Before we’d even begun our tour of the Mob Museum, a picture of Sam Giancana in the museum’s lobby, inspired former mobster Sal Polisi (Sally Ubatz, in his New York mob days) to tell the story about the time in 1987 he was on The Geraldo Rivera Show, plugging Nick Taylor’s book, Sins of the Father— based on Polisi’s family’s escape from the Mafia, via the federal witness protection program.
“In comes this woman with a pointy nose, and it’s Antoinette (Giancana’s daughter),” he says. “I go, ‘Can I take you to dinner, I’ve got one question for you?’ So I’m in New York City, Gotti’s hot as a firecracker, you know, he was the king of town, and they take us to Elmer’s uptown, and I say, ‘Did your dad and the union stuff the ballots?’
“She said, ‘Absolutely. They stuffed the ballots all over town.’
“ ‘So, you’re telling me that your dad allowed Kennedy to win Cook County?’
“Then Kennedy won what? Illinois. And without Illinois he wouldn’t have been the president. I didn’t even put that in this book.”
This book is the newest that the Los Angeles-based Polisi was in Vegas to promote July 21-22. It’s a memoir he co-wrote with author, Steve Dougherty: The Sinatra Club: My Life Inside the New York Mafia. After a free event at the Clark County Library on July 22, At The Sinatra Club, billed as a one-man play, Polisi sold and signed copies.
Polisi got out in 1984 and raised a second family. He writes screenplays, produces movies and visits middle schools to ward students off crime. But mostly, he’s a passionate storyteller. His performance at the library on Sunday wasn’t so much a one-man play as a one-man show. There was a beginning, a loose, meandering middle and an entertaining anecdote to top it all off, but, at least a few times, Polisi had to backtrack, apologizing because he’d forgotten to mention an important piece.
“Oh my God,” he says, when we entered the museum’s grand courtroom where the original Kefauver hearings on organized crime were held in 1950. “You could fit 200 people in here.” Polisi’s hoping to find a home for another play in this courtroom, and I suspect that’s why he agreed to the museum tour.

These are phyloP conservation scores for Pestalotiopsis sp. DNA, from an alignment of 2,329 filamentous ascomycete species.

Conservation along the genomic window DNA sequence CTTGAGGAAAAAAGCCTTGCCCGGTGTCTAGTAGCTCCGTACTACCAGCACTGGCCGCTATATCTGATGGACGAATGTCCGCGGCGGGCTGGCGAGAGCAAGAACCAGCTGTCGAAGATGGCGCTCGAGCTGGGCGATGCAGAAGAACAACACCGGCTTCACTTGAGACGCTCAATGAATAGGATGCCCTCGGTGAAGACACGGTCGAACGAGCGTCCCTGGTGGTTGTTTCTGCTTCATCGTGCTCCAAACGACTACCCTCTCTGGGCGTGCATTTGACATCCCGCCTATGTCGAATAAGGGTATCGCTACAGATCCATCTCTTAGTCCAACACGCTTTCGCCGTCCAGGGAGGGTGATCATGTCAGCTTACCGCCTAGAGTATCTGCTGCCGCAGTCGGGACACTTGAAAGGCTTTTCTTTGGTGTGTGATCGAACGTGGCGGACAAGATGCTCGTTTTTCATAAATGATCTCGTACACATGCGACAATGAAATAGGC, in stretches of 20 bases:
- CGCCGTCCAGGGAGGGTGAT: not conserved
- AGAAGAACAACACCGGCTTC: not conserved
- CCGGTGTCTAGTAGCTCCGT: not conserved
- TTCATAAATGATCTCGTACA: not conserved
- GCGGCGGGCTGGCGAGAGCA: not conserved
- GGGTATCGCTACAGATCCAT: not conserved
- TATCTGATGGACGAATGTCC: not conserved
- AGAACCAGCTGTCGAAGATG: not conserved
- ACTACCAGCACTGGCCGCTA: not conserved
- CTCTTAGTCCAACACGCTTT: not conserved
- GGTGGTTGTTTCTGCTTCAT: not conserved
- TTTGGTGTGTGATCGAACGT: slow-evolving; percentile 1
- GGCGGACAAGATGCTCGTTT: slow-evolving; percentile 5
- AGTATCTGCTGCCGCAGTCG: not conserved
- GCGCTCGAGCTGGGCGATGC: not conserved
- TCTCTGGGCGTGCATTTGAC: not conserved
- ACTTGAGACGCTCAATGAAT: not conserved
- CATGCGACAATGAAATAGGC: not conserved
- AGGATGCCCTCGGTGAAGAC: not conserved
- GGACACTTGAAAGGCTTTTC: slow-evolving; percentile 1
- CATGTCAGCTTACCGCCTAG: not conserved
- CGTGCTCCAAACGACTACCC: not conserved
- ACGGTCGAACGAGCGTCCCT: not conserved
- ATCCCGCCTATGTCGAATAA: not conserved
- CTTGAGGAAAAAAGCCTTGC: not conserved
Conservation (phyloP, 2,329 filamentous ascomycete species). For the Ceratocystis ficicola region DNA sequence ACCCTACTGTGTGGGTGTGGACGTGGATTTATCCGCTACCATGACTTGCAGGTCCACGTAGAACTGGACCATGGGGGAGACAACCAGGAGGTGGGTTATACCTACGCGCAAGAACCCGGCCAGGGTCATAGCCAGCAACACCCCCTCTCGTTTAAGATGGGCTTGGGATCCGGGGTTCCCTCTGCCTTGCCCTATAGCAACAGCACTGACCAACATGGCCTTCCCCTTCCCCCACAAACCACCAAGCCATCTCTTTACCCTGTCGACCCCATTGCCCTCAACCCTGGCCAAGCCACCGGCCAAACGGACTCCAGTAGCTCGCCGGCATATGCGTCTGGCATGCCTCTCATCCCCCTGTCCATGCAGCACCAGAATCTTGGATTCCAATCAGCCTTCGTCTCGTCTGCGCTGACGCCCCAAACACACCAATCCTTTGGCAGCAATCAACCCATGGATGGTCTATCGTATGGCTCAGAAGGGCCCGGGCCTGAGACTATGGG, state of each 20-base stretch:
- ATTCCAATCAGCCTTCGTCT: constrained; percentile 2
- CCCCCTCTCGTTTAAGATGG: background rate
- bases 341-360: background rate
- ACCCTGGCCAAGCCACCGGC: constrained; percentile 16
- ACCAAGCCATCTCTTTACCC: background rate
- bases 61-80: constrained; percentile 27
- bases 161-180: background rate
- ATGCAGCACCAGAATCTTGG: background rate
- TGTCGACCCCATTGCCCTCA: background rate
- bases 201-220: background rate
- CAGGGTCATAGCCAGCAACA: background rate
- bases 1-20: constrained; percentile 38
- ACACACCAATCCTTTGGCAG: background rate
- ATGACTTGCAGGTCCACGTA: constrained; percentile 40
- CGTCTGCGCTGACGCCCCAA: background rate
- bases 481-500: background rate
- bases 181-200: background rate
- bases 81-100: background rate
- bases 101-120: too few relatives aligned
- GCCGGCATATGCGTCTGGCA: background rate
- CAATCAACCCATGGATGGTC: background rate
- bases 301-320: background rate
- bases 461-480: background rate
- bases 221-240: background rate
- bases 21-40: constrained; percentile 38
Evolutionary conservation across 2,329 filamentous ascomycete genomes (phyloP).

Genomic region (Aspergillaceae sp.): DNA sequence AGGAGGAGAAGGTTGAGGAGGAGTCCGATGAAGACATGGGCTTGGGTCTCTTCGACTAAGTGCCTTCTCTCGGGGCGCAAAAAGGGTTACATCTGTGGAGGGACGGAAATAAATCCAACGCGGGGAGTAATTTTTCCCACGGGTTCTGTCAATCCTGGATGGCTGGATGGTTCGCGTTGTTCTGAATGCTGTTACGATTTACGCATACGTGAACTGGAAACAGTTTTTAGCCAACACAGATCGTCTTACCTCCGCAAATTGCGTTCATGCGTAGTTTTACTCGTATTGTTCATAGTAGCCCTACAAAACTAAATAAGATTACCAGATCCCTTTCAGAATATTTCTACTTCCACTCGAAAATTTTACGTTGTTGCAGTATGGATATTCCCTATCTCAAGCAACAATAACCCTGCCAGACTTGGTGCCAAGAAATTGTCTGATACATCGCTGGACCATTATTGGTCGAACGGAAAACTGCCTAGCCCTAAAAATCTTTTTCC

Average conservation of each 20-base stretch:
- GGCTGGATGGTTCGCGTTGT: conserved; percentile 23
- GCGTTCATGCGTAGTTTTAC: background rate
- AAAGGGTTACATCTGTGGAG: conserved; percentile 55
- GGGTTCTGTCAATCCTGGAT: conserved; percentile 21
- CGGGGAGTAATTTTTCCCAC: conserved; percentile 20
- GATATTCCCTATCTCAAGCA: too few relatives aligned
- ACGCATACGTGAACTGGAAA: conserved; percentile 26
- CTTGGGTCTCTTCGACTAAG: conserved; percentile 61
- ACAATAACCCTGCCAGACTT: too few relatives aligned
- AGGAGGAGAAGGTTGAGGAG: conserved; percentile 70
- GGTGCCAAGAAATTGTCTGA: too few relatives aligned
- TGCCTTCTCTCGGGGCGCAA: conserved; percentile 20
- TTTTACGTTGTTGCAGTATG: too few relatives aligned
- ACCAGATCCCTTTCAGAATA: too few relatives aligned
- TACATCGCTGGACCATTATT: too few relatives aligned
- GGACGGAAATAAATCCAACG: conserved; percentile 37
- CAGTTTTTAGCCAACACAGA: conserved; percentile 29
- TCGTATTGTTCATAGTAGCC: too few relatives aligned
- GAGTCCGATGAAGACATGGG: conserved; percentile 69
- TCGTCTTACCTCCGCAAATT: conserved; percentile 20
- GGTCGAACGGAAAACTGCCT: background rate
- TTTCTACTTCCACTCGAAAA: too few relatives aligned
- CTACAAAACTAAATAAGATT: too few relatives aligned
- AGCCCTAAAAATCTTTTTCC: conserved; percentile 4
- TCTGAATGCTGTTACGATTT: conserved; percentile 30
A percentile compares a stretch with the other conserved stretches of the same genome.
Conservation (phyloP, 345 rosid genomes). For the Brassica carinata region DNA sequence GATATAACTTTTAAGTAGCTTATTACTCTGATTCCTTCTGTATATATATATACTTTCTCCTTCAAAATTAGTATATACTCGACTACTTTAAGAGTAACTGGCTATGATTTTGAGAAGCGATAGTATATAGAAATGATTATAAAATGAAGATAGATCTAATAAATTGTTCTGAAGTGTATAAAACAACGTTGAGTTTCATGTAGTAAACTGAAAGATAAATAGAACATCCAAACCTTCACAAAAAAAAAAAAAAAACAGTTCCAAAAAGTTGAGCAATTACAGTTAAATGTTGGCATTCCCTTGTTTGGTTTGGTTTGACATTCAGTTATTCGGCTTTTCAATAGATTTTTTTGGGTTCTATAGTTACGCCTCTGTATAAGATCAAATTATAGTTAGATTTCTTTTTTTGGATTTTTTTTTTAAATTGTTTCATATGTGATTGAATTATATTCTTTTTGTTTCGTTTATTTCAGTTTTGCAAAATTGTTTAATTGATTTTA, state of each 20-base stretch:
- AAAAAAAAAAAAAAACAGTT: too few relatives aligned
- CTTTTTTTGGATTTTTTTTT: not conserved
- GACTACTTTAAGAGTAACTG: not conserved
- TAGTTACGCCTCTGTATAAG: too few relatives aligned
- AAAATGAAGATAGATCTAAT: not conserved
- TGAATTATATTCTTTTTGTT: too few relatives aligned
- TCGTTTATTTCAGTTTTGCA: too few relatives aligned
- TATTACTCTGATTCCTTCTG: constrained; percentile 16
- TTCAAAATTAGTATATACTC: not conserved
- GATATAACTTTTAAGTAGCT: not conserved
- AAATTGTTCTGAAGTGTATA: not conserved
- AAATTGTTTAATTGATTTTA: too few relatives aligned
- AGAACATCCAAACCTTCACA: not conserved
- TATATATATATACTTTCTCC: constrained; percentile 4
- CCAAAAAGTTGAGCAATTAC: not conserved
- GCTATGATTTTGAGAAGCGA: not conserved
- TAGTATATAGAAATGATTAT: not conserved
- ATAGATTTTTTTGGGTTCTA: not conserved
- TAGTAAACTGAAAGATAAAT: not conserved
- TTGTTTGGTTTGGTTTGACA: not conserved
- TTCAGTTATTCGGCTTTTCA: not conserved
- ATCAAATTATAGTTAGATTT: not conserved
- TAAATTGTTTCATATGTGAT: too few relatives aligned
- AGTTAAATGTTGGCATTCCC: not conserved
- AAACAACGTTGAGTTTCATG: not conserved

But it didn’t take long for the courtroom to inspire more stories. Perched atop a wooden table, before the judge’s bench, Polisi remembered the trial in which he testified against John Gotti in 1992, and that Mickey Rourke sat in the front row on Gotti’s side. He told prosecutor, Diane Giacalone, that Gotti would stop at nothing to get to a juror and buy his acquittal. “She said, ‘Sal, that’s ridiculous,’” but that’s what happened.
For half an hour Polisi told story after story to a small group around him.
“Henry Hill. Here’s a story nobody knows: I was a straight guy in 1992, just got married. Imagine a building with 80 units, and we have an earthquake. He comes over. I open the door, and there’s all the keys to the apartments. He goes, ‘Oh, Ubatz, we could get rich!’
“‘I would never touch a thing, Henry. That was another life. What are you doing?’
“‘Yeah, well, you know, every once in a while I got to try to get some money.’”
As he passed by exhibits, he launched into tales like the Jewish drug lord whom the FBI couldn’t bring down until an agent noticed the crook’s habit of resting on the corner of a mailbox to do his deals. So the FBI wired the mailbox. The mob-in-Hollywood display prompted him to talk about John Gotti’s gravelly impression of Rico Bandello in Little Caesar – “Could this be the end of Rico?” – and of testifying at the trial of Joey Massino after he passed by the latter’s photo.
As if he has some sort of sixth sense for these things, he turned the tables to ask me a question.
“What’s your husband do?”
“He’s in finance, actually.” Polisi laughed. He had one more story about his friend and partner in crime, Foxy, whose murder inspired Polisi to give up guns, and eventually the life.
Ubatz and Foxy, wearing their finest suits, used to visit the nice bars in Forest Hill, where the stewardesses hung out. When they girls asked, “What are you into?” Foxy would say, “We’re into, uh, romance and finance.”
When Polis spoke of Foxy and his reaction to his death, during his performance at the library, it was the first time he did so publicly. He was crying.